Two men, both seriously ill, occupied the same hospital room.
One was allowed to sit up in his bed each afternoon to help drain fluid from his lungs. His bed was next to the room's only window.
The other man had to spend all his time flat on his back.
They talked for hours. They spoke of their wives and families, their homes, their jobs, their involvement in the military service.
Every afternoon when the man in the bed by the window could sit up, he would pass the time by
describing to his roommate all the things he could see outside the window.
The other man began to live, for those short periods, where his world would be broadened and enlivened by the activity and colour of the world outside.
The window overlooked a park with a lovely lake. Ducks and swans played on the water while children sailed their model boats. Lovers walked arm in arm amidst flowers of every colour. Grand old trees graced the landscape, and the city skyline was seen in the distance.
As the man by the window described this in exquisite detail, the other man would close his eyes and imagine the picturesque scene. One afternoon the man by the window described a passing parade.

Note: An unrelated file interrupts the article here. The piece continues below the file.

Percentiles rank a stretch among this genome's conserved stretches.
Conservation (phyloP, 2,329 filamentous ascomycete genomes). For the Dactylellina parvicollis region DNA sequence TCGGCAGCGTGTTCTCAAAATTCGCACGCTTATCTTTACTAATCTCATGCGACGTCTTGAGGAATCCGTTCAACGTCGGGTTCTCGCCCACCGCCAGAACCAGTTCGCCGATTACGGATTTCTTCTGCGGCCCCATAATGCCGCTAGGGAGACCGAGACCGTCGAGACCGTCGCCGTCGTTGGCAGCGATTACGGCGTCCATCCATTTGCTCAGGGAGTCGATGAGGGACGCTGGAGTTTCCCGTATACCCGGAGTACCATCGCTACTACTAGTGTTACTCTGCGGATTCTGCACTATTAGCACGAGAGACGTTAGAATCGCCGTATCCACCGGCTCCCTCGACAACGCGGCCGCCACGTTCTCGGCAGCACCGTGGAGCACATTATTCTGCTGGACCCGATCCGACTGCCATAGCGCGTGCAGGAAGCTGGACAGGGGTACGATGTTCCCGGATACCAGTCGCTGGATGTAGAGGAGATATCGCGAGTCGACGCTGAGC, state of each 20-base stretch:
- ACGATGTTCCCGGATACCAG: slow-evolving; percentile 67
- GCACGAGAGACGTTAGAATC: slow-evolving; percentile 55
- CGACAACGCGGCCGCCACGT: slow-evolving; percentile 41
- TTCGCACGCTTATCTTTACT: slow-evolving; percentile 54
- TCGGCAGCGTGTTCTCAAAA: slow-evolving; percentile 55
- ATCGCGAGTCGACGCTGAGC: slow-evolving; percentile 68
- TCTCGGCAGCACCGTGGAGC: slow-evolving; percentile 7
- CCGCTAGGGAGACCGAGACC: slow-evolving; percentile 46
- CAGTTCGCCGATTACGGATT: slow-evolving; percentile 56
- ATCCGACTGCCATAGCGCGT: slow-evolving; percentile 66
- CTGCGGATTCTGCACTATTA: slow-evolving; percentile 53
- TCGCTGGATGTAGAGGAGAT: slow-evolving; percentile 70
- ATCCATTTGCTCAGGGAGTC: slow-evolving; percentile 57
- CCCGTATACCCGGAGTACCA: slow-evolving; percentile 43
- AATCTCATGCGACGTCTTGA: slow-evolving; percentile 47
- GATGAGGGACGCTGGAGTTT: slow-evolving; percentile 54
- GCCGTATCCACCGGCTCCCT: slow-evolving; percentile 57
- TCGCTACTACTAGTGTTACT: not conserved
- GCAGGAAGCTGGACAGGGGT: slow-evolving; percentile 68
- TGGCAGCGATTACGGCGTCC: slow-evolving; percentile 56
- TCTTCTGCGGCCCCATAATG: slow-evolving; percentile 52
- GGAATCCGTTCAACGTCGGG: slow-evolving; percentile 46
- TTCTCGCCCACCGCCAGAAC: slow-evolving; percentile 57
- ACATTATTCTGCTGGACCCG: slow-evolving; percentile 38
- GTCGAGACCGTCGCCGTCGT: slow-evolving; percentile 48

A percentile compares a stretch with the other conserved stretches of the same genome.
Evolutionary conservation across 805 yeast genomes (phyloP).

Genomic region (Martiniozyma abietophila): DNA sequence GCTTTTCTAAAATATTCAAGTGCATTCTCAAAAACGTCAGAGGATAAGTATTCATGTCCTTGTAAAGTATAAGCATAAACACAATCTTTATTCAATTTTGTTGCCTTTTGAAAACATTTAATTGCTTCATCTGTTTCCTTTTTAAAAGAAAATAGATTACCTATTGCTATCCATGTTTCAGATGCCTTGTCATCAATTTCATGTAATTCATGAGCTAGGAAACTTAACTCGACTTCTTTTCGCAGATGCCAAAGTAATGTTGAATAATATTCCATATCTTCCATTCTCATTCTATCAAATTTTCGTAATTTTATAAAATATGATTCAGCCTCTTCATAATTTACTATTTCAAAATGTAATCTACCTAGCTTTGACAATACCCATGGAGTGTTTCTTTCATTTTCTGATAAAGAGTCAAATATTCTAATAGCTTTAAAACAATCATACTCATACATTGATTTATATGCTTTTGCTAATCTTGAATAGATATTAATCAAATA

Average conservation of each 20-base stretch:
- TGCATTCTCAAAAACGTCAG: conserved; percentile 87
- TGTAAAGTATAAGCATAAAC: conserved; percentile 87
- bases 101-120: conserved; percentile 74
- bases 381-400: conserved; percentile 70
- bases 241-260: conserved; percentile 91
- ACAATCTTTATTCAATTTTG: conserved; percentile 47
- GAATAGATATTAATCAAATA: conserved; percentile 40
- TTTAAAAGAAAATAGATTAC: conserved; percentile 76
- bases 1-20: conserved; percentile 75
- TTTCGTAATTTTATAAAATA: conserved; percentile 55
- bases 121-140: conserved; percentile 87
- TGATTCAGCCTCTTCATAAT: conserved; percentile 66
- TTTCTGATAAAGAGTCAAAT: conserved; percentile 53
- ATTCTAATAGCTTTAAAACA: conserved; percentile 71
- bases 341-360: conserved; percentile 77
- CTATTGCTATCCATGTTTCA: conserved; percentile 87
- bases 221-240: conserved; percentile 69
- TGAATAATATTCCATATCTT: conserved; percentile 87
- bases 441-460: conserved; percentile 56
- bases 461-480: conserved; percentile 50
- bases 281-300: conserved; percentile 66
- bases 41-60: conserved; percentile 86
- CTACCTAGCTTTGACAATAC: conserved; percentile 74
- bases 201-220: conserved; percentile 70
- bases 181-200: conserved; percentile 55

Although the other man couldn't hear the band - he could see it, in his mind's eye. Days and weeks passed.
One morning, the nurse arrived only to find the lifeless body of the man by the window, who had died peacefully in his sleep.
She was saddened and called the attendants to take the body away.
As soon as it seemed appropriate, the other man asked if he could be moved next to the window. The nurse was happy to make the switch, and after making him comfortable, she left.
Slowly, painfully, he propped himself up on one elbow to take his first look at the wonderful world outside.
Finally, he would have the joy of seeing it for himself. He strained to slowly turn to look out the window beside the bed.
It faced a blank wall.
The man later asked the nurse what could have compelled his deceased roommate who had described such wonderful things. She said, "Perhaps he just wanted to encourage you."
There is tremendous happiness in making others happy, despite our own situations. Shared grief is half the sorrow, but happiness when shared, is doubled.
Today is a gift, that's why it is called 'the present'.
How accepting of today's gift are you?
Who can you help today?
A Moodscope member.